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Russell Glass (CEO, Headspace Health)
A chat about mindfulness, the Ginger/Headspace Merger, selling to employers and more
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Interview Guest: Russell Glass
Role: CEO at Headspace Health
Previous: Prior to joining Headspace as CEO, Russ was the Founder & CEO at Bizo, a B2B audience marketing and data platform. Bizo was acquired by LinkedIn in 2014. Russ then joined the LinkedIn team as VP of Products.
Quick Note: This interview was recorded back in August 2021. Please excuse any parts that feel outdated.
Meditation has helped de-stigmatize mental health by removing barriers to access and reframing the problem.
The synergies between Headspace and Ginger…
30% of enterprise employees engage with Headspace (compared to ~5% for other mental health solutions).
Headspace is an effective customer acquisition engine for Ginger.
Headspace Health has partnered with Cigna nationwide, expanded their Kaiser Permanente relationships in 5 regions, and partnered with AmeriHealth Caritas as their first Medicaid plan.
Lukas: Why is meditation such a great meditation entry point to therapy?
Russ: Anytime Ginger sends communications out to our employer customers. Anytime you mention the word mental health or words mental health, you have an automatic drop off in response rates. Because most people don't look at themselves as having mental health issues or mental health needs. Those who do are already getting help. The vast majority of people are going through life not really thinking they have mental health needs.
And so what Ginger has learned over time is you've got to communicate differently with those people. You've got to say, for instance, being a new parent is hard. Ginger can help. Not sleeping well at night can lead to struggles with stress and anxiety. Ginger can help.
And what you're doing there is you're destigmatizing through narrative. You're helping people say, “oh, yeah,” being a new parent is hard. They don't think of it as a mental health thing. But it is, right? The anxiety, the stress, the depression that comes along with new children. At times there are mental health issues, but you think about it very differently.
What I think Headspace has done beautifully is, first of all, created an incredible experience that people are attracted to, that they try for the first time. It's easy to get started. It doesn't take any heavy lifting. And the experience itself teaches people about the power of mindfulness and meditation, about how to do it, even if you only have a few minutes a day. And it helps people really understand the power of developing a practice and developing a habit that can really solve mental health issues before they become mental health issues. And I think that's what has made Headspace so successful.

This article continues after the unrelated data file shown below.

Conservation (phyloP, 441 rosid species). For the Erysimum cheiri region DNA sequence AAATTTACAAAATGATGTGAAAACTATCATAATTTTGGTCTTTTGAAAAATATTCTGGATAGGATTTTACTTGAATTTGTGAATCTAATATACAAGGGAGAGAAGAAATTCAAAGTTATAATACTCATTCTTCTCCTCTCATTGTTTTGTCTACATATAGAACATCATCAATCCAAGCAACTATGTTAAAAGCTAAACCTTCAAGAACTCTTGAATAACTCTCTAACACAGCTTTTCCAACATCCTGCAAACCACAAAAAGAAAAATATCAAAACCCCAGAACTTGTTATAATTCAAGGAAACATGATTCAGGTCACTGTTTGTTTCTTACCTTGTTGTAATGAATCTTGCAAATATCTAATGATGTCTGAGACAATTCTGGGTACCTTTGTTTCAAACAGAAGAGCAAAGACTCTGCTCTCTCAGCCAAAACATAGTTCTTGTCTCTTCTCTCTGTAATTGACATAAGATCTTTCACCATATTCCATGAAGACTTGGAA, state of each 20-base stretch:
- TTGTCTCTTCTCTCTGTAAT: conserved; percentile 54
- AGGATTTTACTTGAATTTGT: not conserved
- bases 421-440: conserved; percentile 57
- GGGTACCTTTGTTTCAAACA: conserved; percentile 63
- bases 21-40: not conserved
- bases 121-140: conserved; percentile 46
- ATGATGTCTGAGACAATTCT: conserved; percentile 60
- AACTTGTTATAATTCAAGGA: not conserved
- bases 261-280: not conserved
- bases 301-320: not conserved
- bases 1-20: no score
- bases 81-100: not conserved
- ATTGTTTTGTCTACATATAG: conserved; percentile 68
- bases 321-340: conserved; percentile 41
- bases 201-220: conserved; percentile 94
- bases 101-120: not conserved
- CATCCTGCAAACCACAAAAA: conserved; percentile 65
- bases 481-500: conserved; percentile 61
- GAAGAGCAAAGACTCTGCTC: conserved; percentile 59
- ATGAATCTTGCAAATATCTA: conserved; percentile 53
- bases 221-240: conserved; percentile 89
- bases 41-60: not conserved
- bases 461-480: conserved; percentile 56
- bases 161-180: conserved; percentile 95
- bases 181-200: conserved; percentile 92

Lukas: Behavioral health and mental health are different terms, but in a lot of ways the term behavioral health and even meditation destigmatizes the problem. I think back to mental health branding back like 5-10 years ago with the sad man or woman looking out a window in a Sepia tone. Now, it's totally changed. It's more vibrant.
Russ: We felt like that was really important. And so when we rebranded, we've done a lot of work on exactly that. And how do you create experiences that people actually get drawn into and want to experience?
Headspace has taken it to a whole other level of really changing the societal norms of what this means. And thinking about your headspace and thinking about how to change the way you approach certain situations to really develop true mindfulness. They've done that in a number of different ways.
One is just some of the plugging into Netflix, for instance. Or we just launched today, actually a partnership with Waze so that you can turn on the Headspace experience in Waze, and it's mindfulness while you're driving and lowers the tension and anxiety. And Eve, one of our wonderful health coaches, can give you directions as part of this experience. It's awesome. If you take a step back, what is that doing? It's just normalizing people's thinking about mental health. It's normalizing how this just fits in day-to-day life.
Lukas: I remember some of the advice that you gave on taking care of your mental health last time. And you spoke about meditation, how even if it's not a formal meditation, you can take 10 seconds, 30 seconds in the shower to be present. And it’s the same thing with driving.
Russ: It's awareness. It's just being aware. What are you feeling? What are the emotions that you're experiencing? And don't judge them, just be aware of them. Just note that this is what you're experiencing. Breathing is obviously a very important part of it. We've evolved to have mechanisms for reducing stress and for managing cortisol levels and managing anxiety. And tapping into that is something people have done for literally thousands of years. Right. So it's pretty proven. It's like the ultimate original approach to managing health. And bringing that back into today's society, I think, is pretty awesome.
Lukas: Yeah, I think we lost it there for a while.